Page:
Forrester to business: ignore virtual worlds at your peril

Well known technology and market research company Forrester have released a paper titled ‘Getting Real Work Done In Virtual Worlds’.

If you’ve got a spare $249.00 (US) you can read the full report, but otherwise you’ll have to be happy with the executive summary supplied. Although far from a new claim, the key one in the summary is that “within five years, the 3-D Internet will be as important for work as the Web is today”.

It’s a message most businesses either can’t or won’t digest. A lot of businesses are unable to see beyond immediate return on investment and combine that with the cutting edge nature of virtual worlds and you have the slow adoption occurring now. The corporations who are taking the plunge have rightly realised it’s a research and development exercise. Of course, the true virtual business innovators are the thousands of small businesses running every day in worlds like Second Life. The larger real-world entities could learn quite a bit from the home-based virtual world entrepreneurs.

Comments

  1. It sounds a little bit like that Simpson’s episode where the ‘motivational speaker’ tells everyone in Springfield to act like Bart. Businesses have to have a reason – beyond it being cool and trendy – to be in virtual worlds. And there needs to be a ongoing plan, not just for the short term but for the medium and longer terms. If you’re in virtual worlds for brand promotion how are you going to draw people to your build 6-12 months after it’s opened. Is it important to have a regular stream of traffic day-in day-out? Or will bursts of popularity suffice? Have you budgeted for all that? If you’re doing meetings in world do you really need to spend $50k or can you get away with a smaller or existing feature? Same with training in world. Do you need to drop a few $10ks on a facility you use once per year and is left empty the rest of the time? There are lots of reasons to use virtual worlds in your business. Finding the right reason for you – even if that is not now – is far more important than having the most spectacular virtual head-office.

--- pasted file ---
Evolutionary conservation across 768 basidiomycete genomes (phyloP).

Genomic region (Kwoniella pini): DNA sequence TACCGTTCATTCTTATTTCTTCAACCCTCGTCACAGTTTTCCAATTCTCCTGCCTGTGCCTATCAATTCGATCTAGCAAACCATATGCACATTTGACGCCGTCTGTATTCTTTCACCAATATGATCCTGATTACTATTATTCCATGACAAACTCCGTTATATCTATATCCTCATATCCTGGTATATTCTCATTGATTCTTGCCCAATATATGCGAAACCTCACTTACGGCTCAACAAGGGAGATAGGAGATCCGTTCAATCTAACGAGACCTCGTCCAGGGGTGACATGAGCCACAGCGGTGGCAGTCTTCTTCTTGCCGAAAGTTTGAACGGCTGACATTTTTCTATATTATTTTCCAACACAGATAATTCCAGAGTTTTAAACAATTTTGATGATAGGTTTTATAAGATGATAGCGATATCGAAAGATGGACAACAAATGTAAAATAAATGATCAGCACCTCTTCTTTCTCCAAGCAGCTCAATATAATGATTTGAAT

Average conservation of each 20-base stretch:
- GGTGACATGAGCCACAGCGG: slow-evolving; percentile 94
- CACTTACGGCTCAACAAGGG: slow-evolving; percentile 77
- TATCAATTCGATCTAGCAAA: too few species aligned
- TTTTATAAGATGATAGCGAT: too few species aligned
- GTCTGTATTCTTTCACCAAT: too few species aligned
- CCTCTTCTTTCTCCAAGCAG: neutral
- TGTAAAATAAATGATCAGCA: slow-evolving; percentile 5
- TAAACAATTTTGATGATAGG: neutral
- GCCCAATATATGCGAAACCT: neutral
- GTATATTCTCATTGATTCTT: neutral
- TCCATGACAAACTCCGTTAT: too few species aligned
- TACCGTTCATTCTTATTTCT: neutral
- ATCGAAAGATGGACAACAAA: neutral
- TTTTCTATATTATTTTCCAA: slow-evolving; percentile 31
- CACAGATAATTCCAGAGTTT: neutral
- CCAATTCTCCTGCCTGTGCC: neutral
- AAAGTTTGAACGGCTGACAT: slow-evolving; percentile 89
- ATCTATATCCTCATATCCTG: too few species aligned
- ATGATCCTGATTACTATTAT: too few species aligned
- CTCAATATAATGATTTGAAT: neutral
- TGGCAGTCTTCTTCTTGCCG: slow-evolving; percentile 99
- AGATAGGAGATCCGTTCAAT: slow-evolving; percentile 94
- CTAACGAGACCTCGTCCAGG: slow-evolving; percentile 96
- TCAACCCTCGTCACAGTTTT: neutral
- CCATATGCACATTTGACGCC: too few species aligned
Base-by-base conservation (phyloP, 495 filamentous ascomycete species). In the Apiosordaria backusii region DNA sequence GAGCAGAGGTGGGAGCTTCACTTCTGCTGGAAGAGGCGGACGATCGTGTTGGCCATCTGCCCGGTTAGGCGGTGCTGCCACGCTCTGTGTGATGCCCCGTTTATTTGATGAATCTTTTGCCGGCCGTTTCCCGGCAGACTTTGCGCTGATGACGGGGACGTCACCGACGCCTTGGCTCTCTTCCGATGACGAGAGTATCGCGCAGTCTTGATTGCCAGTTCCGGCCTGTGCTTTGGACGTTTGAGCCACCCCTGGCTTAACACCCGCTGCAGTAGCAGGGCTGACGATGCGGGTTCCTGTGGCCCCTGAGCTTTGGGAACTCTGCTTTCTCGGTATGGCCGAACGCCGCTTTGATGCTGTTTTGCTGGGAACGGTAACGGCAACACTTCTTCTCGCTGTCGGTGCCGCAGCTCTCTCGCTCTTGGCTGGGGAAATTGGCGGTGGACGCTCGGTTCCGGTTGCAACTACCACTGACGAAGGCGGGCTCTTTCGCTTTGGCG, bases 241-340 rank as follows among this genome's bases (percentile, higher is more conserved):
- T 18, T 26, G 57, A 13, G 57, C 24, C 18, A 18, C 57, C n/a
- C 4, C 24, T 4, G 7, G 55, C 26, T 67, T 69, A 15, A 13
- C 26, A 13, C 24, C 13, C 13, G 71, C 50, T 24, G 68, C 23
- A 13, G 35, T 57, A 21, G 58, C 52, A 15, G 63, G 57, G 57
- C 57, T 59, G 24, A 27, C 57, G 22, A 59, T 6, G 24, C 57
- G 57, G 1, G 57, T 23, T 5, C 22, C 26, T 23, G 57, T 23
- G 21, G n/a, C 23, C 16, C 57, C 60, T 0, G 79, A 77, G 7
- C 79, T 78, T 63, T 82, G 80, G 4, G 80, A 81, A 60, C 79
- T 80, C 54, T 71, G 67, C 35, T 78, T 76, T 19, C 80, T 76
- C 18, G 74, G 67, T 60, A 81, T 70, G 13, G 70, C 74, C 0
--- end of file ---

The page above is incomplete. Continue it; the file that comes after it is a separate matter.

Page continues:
2. It sounds a little bit like that Simpson’s episode where the ‘motivational speaker’ tells everyone in Springfield to act like Bart. Businesses have to have a reason – beyond it being cool and trendy – to be in virtual worlds. And there needs to be a ongoing plan, not just for the short term but for the medium and longer terms. If you’re in virtual worlds for brand promotion how are you going to draw people to your build 6-12 months after it’s opened. Is it important to have a regular stream of traffic day-in day-out? Or will bursts of popularity suffice? Have you budgeted for all that? If you’re doing meetings in world do you really need to spend $50k or can you get away with a smaller or existing feature? Same with training in world. Do you need to drop a few $10ks on a facility you use once per year and is left empty the rest of the time? There are lots of reasons to use virtual worlds in your business. Finding the right reason for you – even if that is not now – is far more important than having the most spectacular virtual head-office.

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